As you write your blog posts, try to end them on a question. I’ve been doing this recently and it’s helped more than you might expect. All you need to do is end your blog post with a question posed to your audience. “Do you know of something for this list I might have missed? Let me know!” A quick, simple question spurs on more engagement, entices users to promote their favorite services, and even attracts business owners to talk to you directly.
In fact, encouraging comments is a great way to build additional content for super-articles. Good, robust discussion in your comments is all indexed by Google and helps count towards the content on the page.
The average attention span of a web user today is a quarter of a second. People don’t read blog posts, they skim them looking for salient information.
That’s why I take pains to format blog posts for easy skimming. Subheadings, bulleted lists, and use of italics and bold to emphasize key points are all great for this. Users can skim until they find something they want to read more about, then read that section in greater detail.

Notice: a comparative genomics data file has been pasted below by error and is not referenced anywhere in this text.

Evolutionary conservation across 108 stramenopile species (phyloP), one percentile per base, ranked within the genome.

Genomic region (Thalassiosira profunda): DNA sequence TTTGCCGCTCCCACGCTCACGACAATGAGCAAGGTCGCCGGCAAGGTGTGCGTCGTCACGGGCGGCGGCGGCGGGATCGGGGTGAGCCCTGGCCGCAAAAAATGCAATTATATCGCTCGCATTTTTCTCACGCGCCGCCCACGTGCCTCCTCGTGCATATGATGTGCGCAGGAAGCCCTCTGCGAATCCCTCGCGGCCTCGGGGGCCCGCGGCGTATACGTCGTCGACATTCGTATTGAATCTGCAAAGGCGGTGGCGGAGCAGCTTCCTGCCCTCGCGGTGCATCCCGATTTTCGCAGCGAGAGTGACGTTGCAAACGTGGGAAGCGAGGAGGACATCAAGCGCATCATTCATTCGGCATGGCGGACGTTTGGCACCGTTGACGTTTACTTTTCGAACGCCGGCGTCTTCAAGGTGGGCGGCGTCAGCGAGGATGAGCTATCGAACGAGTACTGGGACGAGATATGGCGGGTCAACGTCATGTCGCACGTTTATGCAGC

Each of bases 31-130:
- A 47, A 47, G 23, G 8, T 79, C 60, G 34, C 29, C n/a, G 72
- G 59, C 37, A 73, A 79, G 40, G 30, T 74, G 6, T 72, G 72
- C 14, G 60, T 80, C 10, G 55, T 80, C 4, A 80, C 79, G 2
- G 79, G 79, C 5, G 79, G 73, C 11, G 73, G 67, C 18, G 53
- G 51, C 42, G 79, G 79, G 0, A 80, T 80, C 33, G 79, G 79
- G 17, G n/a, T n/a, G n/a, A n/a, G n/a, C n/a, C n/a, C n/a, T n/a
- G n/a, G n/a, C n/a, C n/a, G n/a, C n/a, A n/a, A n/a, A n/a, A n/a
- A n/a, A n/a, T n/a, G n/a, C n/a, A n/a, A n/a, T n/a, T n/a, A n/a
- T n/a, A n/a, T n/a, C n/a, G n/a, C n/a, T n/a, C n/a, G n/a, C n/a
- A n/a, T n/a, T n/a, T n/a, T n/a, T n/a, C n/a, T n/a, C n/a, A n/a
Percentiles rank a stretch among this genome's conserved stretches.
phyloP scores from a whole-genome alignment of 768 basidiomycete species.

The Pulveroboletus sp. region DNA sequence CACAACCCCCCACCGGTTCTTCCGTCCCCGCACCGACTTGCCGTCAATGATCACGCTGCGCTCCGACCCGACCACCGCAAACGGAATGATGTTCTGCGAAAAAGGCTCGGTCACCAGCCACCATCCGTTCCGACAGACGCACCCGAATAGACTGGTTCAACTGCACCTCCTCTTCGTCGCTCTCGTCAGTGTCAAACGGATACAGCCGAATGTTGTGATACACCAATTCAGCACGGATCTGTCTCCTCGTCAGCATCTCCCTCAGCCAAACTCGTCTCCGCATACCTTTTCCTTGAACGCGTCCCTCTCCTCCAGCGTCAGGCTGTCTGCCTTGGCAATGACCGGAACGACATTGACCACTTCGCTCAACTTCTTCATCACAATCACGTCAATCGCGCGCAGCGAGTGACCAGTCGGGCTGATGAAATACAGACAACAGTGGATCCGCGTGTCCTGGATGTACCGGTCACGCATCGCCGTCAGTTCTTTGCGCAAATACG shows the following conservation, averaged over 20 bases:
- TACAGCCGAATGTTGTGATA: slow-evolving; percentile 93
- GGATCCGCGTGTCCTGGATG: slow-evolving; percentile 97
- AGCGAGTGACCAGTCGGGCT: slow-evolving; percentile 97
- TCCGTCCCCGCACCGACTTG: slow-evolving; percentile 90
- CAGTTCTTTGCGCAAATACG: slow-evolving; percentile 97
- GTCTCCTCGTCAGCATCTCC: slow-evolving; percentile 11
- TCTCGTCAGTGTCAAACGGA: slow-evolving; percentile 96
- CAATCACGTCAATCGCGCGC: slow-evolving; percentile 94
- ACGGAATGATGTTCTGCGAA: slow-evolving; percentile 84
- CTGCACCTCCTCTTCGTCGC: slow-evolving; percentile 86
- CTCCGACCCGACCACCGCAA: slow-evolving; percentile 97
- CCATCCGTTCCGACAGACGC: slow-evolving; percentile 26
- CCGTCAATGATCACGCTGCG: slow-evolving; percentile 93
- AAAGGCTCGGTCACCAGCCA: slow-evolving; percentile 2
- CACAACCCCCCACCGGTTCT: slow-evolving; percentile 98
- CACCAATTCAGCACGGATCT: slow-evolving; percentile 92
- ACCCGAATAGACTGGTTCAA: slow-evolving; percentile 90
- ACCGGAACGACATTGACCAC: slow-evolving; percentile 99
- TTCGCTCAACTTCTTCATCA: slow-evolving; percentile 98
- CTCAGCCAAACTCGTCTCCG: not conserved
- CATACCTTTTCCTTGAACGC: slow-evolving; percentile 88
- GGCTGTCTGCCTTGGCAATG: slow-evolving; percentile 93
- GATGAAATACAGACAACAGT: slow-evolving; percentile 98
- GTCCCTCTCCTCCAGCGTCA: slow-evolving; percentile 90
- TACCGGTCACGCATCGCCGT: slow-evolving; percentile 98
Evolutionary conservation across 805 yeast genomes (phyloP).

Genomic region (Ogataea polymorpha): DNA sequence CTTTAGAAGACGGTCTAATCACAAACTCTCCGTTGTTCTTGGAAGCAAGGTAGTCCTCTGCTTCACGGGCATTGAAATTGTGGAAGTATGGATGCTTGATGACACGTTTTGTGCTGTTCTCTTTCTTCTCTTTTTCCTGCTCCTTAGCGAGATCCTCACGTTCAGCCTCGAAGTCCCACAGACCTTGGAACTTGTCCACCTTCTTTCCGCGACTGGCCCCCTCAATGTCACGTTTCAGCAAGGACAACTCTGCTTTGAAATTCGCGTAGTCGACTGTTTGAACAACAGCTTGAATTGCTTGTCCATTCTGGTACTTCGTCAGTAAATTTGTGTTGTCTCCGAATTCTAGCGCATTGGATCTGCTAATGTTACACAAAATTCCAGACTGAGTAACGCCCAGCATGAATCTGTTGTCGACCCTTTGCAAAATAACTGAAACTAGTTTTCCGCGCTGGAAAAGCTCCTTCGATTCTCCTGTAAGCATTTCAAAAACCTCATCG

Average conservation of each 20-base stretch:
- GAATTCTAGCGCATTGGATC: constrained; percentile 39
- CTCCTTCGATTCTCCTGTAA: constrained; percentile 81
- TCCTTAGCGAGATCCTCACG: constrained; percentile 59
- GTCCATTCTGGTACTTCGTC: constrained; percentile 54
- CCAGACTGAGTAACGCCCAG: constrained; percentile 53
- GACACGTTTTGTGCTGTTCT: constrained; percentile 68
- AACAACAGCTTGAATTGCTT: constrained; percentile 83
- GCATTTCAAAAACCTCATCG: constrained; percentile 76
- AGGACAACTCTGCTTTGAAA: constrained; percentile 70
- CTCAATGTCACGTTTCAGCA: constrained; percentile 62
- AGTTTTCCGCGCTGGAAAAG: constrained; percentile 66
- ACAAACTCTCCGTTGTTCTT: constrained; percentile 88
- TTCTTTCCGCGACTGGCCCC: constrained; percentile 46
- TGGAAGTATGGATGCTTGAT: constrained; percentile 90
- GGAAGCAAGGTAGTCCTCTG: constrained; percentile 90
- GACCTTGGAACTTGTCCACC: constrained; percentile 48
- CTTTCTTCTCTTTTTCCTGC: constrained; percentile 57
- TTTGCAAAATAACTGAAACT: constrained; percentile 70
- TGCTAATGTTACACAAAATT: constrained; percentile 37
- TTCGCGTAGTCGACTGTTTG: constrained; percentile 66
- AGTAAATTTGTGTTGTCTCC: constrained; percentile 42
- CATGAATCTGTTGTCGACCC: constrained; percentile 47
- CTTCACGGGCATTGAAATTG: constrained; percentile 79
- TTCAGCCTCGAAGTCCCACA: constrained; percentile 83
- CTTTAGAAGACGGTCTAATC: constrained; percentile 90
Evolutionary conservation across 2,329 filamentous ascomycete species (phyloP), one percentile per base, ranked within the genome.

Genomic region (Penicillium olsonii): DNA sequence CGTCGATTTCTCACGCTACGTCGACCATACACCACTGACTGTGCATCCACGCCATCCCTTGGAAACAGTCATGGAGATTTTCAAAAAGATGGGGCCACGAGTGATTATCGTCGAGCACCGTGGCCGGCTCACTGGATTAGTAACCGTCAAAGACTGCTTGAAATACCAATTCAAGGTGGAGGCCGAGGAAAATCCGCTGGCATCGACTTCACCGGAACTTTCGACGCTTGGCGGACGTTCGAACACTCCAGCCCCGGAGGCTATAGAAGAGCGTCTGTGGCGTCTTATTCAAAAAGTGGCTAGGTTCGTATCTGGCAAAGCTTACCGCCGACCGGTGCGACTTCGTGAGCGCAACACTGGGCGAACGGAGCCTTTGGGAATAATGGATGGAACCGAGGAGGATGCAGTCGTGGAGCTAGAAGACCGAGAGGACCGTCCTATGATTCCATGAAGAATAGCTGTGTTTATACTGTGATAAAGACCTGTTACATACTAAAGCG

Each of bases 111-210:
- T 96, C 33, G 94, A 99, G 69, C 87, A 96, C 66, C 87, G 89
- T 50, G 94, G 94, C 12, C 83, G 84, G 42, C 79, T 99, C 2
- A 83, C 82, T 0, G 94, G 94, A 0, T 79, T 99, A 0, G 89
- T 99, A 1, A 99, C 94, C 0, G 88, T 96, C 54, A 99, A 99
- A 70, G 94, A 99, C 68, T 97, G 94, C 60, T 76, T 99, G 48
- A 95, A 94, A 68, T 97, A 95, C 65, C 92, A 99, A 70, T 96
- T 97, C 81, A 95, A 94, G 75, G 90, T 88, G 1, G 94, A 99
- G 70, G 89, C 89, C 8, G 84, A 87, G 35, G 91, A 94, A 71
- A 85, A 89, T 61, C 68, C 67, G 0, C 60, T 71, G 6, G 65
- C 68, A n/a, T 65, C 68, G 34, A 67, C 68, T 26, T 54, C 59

There’s no rule that says when you publish a blog post, you can only share it on social media once. Studies have shown that posting a blog post several times will get you even more performance. Each subsequent post tends to get around 75% of the engagement of the previous iteration, so there are definitely diminishing returns, but it’s still worth doing at least 2-3 times for each post you want to promote. As an added bonus, this helps you round out a social media posting schedule with additional content to keep your profile active.
Neil Patel mentioned once that one time when he missed a couple blog posts in his schedule, his traffic dropped by 21%.
Google and your audience both prize consistency; they want something new to read. Use an editorial calendar, whether it’s a Google Calendar, a WordPress plugin, or a piece of paper on your desk. Make sure you set a schedule and stick to it. If you have to publish a few sub-par posts, guest posts, or refreshed posts, that’s fine; the consistency is more important than a slightly lower quality level.